” This haunting Polish film… has been nominated for a foreign-language Oscar and for its exquisite, boxy, black-and-white cinematography. Ida is an art film in the finest sense of the term — it is austere technique counterbalanced by emotions that bleed. Director and co-writer Paweł Pawlikowski sets his tale in 1962, when convent-raised Anna (Agata Trzebuchowska), 18, is about to take her final vows. That’s when she learns she has an aunt, Wanda (Agneta Kulesza), a boozy, chain-smoking judge known for her hard line against enemies of Communism. Wanda is Jewish, as is Anna. It was Wanda who abandoned her niece, born Ida Lebenstein, and participated in the judicial terrors of the time. It takes a scant 80 minutes for Pawlikowski to let his story of saint and sinner unfold on the faces of his two remarkable actresses. No spoilers here, only my advice to ….let yourself be enveloped by a modern cinema classic.”
                                                                                        — Peter Travers, Rolling Stone



SUBWAY, dir. Besson, 1985, France

Monday, February 9, 6:30pm, Porter 108

“Safecracker Lambert hides in the Parisian Métro from a wealthy businessman’s wife (Adjani), with whom he has fallen in love; from her husband’s thugs; and from the Métro police. He becomes part of a strange netherworld of eccentric social misfits, all living outside the law. Setting the movie in this unfamiliar but realistic world is intriguing enough, and Besson handles the action with consummate mastery… Adjani once again proves herself not only one of the most versatile actresses in European cinema, but also the most beautiful.”

                                                                               –Geoff Andrew, Time Out London


MONSIEUR LAZHAR, dir. Labardeau, 2012, France

Wednesday, February 11, 6:30pm, CLO110

 “In Montreal, an elementary school teacher dies abruptly. Having learned of the incident in the newspaper, Bachir Lazhar (Mohamed Fellag), a 55-year-old Algerian immigrant, goes to the school to offer his services as a substitute teacher. Quickly hired to replace the deceased, he finds himself in an establishment in crisis, while going through his own personal tragedy. The cultural gap between Bachir and his class is made immediately apparent when he gives them a dictation exercise that is beyond their reach. Little by little, Bachir learns to better know this group of shaken but endearing kids…While the class goes through the healing process, nobody in the school is aware of Bachir’s painful past.”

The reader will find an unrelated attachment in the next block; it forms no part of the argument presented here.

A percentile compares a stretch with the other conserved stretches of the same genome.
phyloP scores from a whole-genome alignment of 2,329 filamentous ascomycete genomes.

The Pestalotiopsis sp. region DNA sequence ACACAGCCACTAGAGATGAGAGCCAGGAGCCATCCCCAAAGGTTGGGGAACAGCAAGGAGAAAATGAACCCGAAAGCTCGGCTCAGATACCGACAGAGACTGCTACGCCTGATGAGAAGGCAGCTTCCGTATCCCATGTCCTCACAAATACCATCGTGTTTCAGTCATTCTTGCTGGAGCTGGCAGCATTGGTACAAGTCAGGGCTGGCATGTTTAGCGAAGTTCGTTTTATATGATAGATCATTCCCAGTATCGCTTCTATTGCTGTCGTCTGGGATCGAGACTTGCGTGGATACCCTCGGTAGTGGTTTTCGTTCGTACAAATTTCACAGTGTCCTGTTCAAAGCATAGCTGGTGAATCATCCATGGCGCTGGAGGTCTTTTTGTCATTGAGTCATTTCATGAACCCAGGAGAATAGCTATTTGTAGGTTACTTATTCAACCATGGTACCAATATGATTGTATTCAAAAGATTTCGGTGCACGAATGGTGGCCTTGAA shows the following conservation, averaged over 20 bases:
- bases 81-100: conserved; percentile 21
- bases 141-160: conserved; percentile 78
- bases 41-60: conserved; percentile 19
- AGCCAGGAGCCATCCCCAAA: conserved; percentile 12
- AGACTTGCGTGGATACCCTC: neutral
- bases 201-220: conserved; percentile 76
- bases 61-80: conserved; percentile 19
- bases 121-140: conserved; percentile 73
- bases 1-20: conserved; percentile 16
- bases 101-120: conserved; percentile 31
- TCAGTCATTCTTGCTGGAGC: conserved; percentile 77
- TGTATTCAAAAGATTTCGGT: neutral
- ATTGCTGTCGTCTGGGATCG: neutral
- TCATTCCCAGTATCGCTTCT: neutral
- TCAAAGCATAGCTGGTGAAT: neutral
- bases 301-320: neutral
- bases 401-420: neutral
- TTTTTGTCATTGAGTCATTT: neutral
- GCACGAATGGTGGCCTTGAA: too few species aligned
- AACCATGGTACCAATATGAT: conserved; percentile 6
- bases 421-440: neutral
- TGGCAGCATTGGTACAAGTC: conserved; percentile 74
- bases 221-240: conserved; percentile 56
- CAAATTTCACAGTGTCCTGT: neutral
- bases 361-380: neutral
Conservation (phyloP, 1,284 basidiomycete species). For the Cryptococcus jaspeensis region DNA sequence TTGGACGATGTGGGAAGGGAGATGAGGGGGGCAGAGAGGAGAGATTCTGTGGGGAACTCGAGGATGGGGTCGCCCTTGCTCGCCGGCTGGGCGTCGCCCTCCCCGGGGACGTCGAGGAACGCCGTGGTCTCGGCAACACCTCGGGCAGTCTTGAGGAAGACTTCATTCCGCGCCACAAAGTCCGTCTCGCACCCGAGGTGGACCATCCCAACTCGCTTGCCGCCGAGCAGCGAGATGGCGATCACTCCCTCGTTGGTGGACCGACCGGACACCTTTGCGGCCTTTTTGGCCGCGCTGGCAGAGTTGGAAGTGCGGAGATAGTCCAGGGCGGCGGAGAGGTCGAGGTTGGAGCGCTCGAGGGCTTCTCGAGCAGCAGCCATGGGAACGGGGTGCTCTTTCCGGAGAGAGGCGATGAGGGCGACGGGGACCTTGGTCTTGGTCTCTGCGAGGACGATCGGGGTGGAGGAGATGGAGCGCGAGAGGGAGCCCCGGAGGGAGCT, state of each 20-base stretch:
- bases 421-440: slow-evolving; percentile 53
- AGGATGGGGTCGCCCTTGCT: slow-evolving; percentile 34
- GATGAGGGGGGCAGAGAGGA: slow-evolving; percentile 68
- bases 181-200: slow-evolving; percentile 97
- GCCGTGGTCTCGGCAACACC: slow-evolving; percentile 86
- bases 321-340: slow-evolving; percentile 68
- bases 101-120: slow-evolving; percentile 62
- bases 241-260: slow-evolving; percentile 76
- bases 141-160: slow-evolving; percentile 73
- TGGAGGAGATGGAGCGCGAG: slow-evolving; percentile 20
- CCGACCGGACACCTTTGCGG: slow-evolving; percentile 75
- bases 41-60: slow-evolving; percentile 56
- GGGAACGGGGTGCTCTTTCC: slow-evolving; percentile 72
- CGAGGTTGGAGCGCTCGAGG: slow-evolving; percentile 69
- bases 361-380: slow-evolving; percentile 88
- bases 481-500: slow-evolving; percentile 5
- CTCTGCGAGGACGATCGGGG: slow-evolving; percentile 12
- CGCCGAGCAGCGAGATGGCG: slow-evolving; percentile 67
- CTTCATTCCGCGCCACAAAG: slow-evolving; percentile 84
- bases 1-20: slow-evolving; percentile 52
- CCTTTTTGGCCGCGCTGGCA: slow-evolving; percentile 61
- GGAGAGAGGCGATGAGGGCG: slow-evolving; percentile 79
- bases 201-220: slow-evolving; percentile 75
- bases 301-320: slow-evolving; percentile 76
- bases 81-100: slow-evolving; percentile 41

–Rotten Tomatoes




BOYHOOD, dir. Linklater, 2014, USA

Wednesday, February 4, 6:30pm, CLO 110

“Filmed over 12 consecutive years, ‘Boyhood’ centers on Mason (Ellar Coltrane), who’s 6 when the story opens and 18 when it ends… The realism is jolting, and so brilliantly realized and understated that it would be easy to overlook. In ‘Boyhood,’ Mr. Linklater’s inspired idea of showing the very thing that most movies either ignore or awkwardly elide — the passage of time — is its impressive, headline-making conceit… What emerged from those dozen years is a series of meticulously textured and structured scenes set to the rhythm of life.”
–Manohla Dargis, The New York Times

read more ... Spring 2015

Club Cinema, presented by the French Club at PUC

October 30, 2014

MODERN LIFE (La Vie Moderne)

Raymond Depardon, France, 2008

Tuesday, December 2, 6:30pm, CLO110

“This poised and poignant latest from filmmaker Raymond Depardon is the (possible) final chapter in a trio of documentaries about the demise of tradition in the French countryside. Not the sexiest of topics, for sure, but one which draws fascinating and subtle insight from individuals whose cherished way of life is slipping away…The director traverses the twisted hillside passes of the Cévennes region of southern France, reconvenes with various farmworkers he’s ‘earned the trust of’ over the years and casually chats to them about their lives..He simply and sensitively asks questions…Depardon’s palpable sense of respect for his subjects lends the film a geniality that would otherwise have been hard to fabricate.”

–David Jenkins, Time Out London



Nicolas Philibert, France, 2003

Tuesday, November 18, 6:30pm, CLO110

“Director Nicolas Philibert lets his camera become a silent student in the classroom…the film is entirely made up of impromptu moments with the students. The children — about a dozen of them, ranging from preschoolers to preteens — occasionally seem distracted, smiling toothily at the camera. But for the most part, they’re natural and charming, intent on their teacher’s face, puzzling through the process of learning…  Each scene is about more than it seems on the surface; you wonder what these children will remember from those days — not the camera, but the moment when the multiplication table made sense, or the day Monsieur Lopez taught them to flip a perfect crepe.”

–Moira Macdonald, Seattle Times



Agnes Varda, France, 2001

Tuesday, November 11, 7:00pm, CLO110

“The ‘gleaners’ in the title are all manner of folk who gather up castoffs, oddments, and curios from dumps and harvests, and Varda explicitly links them to the gatherers in paintings by Millet and Jules Breton… Varda is open to the surprise of the dailiness that surrounds her; every story, every whim takes her down another byway…For her, life is an accumulation of possibilities. ‘A clock without hands is my kind of thing,’ she tells us…and indeed it is. There’s a timelessness, an immanence to what she shows us… Using a digital video camera, Varda films her present-day gleaners in urban and rural France as they forage and lollygag…her ostensible subject is an excuse for a larger one: how improvisation and art are inextricably linked.”